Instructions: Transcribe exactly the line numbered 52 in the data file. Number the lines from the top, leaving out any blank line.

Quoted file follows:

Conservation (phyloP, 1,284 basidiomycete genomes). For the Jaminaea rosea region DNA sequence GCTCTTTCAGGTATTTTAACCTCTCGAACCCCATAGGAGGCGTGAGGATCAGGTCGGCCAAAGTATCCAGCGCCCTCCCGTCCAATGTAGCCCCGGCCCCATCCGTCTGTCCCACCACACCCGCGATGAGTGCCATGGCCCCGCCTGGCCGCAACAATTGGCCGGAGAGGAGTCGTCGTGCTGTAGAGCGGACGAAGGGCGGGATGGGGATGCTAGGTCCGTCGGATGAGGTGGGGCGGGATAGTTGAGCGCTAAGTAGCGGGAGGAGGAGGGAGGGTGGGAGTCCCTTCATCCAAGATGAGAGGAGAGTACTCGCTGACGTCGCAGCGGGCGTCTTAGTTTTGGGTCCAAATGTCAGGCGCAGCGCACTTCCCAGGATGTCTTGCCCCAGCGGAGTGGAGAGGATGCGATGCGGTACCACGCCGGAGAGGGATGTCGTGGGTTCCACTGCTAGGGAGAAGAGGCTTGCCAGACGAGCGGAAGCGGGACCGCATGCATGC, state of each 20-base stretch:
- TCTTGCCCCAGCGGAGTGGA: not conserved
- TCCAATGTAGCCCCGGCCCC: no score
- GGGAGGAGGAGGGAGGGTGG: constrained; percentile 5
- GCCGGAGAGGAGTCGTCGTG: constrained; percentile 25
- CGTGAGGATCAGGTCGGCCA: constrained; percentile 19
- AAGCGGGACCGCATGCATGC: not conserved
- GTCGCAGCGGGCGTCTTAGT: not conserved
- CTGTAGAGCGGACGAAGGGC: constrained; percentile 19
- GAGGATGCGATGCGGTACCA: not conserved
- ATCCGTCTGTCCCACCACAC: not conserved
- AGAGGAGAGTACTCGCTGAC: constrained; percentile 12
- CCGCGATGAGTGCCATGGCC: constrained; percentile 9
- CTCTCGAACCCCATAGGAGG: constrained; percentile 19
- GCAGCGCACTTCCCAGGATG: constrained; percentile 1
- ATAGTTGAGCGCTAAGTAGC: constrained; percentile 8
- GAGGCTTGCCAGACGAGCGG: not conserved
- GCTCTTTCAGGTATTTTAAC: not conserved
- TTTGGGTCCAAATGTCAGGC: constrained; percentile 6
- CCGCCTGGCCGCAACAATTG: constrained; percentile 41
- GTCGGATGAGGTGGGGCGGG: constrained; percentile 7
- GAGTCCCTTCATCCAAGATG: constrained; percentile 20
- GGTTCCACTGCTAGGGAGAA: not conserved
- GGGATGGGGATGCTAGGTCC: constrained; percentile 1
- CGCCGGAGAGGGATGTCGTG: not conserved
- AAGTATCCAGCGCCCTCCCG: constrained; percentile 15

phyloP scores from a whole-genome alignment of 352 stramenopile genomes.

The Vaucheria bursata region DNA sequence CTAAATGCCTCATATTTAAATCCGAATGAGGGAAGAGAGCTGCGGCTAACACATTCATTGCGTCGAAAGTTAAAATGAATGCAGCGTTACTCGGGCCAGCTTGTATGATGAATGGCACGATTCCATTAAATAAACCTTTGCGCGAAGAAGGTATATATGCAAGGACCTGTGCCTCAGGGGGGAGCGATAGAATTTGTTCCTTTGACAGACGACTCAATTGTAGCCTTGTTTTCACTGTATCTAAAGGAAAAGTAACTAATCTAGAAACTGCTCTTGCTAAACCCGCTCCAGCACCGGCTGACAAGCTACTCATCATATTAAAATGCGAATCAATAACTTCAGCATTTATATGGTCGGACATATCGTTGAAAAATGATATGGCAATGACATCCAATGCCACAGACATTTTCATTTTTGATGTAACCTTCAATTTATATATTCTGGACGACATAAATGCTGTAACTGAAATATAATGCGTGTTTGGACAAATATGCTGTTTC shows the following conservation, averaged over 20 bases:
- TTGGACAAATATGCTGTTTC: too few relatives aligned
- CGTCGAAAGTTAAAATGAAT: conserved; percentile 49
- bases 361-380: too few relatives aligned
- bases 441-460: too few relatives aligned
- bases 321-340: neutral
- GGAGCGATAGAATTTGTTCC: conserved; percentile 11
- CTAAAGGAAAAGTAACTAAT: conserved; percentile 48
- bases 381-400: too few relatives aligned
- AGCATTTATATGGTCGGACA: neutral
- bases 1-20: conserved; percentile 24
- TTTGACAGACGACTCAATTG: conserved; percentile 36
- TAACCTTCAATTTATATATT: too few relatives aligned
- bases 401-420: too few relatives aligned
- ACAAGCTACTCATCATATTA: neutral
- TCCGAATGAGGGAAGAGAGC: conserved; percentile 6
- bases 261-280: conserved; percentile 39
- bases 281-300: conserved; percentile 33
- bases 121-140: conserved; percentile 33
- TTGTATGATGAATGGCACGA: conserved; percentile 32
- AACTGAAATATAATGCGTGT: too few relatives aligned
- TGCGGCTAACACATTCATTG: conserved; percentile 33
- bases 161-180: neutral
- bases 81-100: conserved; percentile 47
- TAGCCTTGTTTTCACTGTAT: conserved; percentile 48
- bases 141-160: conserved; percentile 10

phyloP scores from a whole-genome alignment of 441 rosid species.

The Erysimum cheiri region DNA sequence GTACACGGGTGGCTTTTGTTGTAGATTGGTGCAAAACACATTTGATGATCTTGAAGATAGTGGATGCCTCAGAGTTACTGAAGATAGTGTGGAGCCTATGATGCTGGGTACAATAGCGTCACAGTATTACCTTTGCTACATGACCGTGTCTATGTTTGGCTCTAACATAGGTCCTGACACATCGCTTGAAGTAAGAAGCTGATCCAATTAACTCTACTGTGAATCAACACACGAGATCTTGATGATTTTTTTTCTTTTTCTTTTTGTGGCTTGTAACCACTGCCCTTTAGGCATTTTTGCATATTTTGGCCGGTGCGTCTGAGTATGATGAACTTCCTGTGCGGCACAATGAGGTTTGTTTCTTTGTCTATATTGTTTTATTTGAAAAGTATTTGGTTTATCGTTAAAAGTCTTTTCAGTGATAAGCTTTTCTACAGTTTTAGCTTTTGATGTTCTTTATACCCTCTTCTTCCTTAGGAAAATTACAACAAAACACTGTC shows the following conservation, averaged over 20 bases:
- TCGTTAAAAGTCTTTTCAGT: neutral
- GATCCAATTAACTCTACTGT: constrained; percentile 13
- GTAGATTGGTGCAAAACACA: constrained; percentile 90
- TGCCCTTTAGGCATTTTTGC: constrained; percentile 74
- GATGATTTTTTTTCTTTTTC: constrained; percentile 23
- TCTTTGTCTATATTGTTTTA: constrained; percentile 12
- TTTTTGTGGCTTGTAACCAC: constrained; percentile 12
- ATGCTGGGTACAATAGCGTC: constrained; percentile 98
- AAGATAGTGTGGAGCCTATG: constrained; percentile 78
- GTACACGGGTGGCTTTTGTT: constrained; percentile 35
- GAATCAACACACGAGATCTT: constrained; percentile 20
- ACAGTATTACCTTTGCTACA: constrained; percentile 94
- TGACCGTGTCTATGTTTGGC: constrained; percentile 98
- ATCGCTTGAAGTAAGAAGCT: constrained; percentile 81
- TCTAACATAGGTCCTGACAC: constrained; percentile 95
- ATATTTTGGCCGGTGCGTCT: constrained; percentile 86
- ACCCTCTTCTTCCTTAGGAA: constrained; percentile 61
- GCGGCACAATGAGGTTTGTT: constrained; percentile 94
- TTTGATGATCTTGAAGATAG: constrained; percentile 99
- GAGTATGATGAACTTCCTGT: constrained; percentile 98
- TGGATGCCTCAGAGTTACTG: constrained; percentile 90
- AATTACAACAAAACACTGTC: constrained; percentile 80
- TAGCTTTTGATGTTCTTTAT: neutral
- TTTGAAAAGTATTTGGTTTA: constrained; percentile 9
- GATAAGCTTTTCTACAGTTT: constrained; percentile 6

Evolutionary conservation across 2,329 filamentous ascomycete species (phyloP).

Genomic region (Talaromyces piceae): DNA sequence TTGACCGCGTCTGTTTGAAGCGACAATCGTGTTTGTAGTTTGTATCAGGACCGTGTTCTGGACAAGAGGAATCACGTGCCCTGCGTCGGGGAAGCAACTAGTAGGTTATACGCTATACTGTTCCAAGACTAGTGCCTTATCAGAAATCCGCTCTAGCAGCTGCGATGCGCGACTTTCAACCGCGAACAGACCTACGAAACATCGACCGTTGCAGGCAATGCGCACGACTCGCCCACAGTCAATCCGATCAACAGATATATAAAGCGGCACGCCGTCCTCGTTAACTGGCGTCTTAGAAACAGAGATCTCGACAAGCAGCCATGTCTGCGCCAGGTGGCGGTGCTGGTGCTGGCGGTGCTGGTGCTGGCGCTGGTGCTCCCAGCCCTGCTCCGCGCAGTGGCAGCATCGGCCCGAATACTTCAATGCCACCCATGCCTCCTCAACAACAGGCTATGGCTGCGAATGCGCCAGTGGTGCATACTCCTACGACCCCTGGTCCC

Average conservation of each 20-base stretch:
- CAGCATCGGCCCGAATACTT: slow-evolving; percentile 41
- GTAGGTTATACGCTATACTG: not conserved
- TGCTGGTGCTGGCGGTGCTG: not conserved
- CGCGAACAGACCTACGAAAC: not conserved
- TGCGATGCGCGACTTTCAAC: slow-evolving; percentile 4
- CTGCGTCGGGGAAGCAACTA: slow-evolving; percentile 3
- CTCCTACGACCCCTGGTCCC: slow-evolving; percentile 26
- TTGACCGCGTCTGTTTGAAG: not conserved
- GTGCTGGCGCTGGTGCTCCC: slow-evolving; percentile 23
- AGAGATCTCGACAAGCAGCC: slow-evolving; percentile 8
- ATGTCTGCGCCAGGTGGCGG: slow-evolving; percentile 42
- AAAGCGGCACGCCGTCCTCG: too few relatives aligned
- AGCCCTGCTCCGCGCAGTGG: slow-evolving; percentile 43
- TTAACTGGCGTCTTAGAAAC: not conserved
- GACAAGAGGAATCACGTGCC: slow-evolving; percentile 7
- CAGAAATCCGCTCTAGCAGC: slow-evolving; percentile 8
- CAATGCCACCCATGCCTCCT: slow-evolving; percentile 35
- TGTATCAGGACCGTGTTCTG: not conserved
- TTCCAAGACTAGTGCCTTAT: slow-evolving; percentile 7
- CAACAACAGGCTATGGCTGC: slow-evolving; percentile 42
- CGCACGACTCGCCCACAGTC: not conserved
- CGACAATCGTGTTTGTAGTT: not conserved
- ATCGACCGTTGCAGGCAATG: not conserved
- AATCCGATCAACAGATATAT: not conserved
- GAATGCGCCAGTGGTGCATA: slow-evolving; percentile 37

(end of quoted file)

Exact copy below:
- TAGCCTTGTTTTCACTGTAT: conserved; percentile 48